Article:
I’ve been reading a very interesting book called “The Flaw of Averages” by Sam Savage. It looks at why using average data only produces the correct answers in very limited circumstances. The flaw of averages is that plans based on average assumptions are, on average, wrong.

For example, assume you are a manager deciding how big a factory (or fab) to build. Your marketing manager tells you he is certain that you’ll sell between 80,000 and 120,000 per year. But you insist on a number and get given the average of 100,000 and you build a factory with a capacity for 100,000. Let’s assume that the marketing manager nailed the numbers precisely (don’t we always?). On average how much money will you make? Well, the number will be somewhere between 80,000 and 120,000. If the number is less than 100,000 you make less money than you expected. If the demand is greater than 100,000 you don’t make more money because your capacity is maxed out. So, on average, you make less money than you expected even though your factory has average capacity.

There are other fascinating things. You may have heard of Simpson’s paradox. One of the most famous examples of this was a 1986 kidney stone study where treatment A was more effective than treatment B. But if you looked at only small kidney stones, then treatment B was better than treatment A. And if you looked at only large kidney stones, then again treatment B was better than treatment A. But when the two were combined, A was better than B. WTF?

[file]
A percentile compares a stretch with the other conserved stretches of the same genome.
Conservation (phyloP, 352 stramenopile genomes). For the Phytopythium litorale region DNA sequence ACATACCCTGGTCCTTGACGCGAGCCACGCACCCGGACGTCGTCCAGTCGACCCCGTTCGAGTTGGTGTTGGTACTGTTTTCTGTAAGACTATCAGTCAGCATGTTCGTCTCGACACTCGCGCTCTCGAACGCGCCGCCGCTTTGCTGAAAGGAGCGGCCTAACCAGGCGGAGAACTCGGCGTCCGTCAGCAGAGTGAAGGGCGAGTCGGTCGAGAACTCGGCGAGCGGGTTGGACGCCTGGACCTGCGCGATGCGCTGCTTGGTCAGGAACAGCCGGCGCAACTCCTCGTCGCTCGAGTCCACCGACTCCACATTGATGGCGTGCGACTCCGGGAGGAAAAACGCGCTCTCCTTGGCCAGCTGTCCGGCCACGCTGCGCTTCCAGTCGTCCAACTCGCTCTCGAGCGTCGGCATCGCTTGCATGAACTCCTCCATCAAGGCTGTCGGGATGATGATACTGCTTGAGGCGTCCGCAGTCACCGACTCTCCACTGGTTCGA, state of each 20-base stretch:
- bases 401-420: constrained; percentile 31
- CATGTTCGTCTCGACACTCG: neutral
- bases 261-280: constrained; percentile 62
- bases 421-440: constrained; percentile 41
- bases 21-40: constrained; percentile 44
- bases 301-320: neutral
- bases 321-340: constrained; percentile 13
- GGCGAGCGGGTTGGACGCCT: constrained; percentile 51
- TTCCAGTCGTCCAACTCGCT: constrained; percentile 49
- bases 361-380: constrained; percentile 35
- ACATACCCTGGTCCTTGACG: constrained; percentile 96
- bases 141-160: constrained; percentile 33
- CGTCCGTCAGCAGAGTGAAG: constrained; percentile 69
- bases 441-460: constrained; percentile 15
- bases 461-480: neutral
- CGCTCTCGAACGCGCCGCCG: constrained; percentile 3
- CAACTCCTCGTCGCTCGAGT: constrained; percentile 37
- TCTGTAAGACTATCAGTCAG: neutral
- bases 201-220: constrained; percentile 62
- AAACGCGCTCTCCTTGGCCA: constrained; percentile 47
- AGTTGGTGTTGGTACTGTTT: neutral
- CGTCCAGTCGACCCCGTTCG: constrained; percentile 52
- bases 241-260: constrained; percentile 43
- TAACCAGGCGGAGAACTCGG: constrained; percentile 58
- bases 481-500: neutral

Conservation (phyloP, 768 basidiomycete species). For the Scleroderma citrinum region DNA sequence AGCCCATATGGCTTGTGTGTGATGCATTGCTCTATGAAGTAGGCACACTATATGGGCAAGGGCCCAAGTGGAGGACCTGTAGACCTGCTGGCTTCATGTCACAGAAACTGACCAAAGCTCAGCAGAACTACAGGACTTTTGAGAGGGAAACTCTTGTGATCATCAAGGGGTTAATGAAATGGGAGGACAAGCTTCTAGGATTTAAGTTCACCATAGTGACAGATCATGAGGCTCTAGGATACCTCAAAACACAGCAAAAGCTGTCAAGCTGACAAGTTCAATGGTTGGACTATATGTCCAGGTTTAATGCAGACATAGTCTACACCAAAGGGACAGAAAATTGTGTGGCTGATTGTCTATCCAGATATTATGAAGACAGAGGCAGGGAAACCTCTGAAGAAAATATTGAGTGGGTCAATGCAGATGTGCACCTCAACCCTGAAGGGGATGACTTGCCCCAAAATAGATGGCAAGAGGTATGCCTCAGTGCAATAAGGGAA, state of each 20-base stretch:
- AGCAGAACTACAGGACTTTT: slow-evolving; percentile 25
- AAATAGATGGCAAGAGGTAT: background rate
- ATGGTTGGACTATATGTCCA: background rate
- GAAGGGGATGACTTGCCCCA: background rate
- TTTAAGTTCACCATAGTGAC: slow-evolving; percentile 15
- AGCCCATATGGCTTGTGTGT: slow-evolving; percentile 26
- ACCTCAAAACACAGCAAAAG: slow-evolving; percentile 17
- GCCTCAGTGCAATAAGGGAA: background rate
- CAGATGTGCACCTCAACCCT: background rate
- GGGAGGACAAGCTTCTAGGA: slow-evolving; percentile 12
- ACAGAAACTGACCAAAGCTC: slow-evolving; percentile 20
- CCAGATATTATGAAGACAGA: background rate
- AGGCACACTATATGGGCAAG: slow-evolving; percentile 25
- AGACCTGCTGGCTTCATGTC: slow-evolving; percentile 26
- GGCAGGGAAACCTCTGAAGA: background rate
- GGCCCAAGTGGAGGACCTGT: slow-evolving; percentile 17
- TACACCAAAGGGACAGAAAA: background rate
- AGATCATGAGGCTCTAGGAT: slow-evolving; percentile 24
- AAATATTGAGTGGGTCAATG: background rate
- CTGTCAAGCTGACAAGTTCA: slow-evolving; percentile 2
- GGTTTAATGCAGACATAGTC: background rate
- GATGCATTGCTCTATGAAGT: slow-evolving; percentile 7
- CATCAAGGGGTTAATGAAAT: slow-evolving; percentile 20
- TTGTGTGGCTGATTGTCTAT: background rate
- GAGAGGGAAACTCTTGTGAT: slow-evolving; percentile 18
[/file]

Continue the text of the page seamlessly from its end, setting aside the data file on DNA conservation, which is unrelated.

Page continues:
Another example: in each of 1995, 1996 and 1997 David Justice had a higher baseball batting average Derek Jeter. But taking the three years together, Derek Jeter had a higher average than Justice. WTF?

A lot of what you learned in school about statistics (means, variance, correlation etc) is really not very relevant now that we can run large numbers of investigations as to what is really going on in seconds. Means and standard deviations were an attempt to get at something important before this capability existed, what Sam Savage calls “steam era” statistics. Now we can use computation to make sure we don’t fall into traps.

There’s also lots of stuff about options and how to price them depends on thinking (or computing) this sort of thing properly. If a stock is $20 today and on average will be $20 in 12 months time, how much should you pay for an option to buy it for $21 in a year. If you’d succeeded in answering this a few decades ago you’d have won the Nobel prize. You may have heard about Black-Scholes option pricing, which does the math to work this out. Even though at the average stock price ($20) an option to purchase at $21 is worth nothing (because you’d simply not exercise your option) it clearly is worth something since there is some chance that the stock will end up above $21 and you can make money exercising your option and selling it at the market price.

I haven’t finished the book yet but I can see already that some of the ideas are important in thinking about business plans and formalizes some of the sensitivity analysis that it is always good to do (how much more money do we need to raise if the first orders come 6 months later than expected? if the product costs 30% more to develop?).

Consider a drunk walking down the middle of a highway. His average position is in the center of the road on the yellow line. But on average where is he. Dead.

And don’t forget, almost everyone has more than the average number of legs.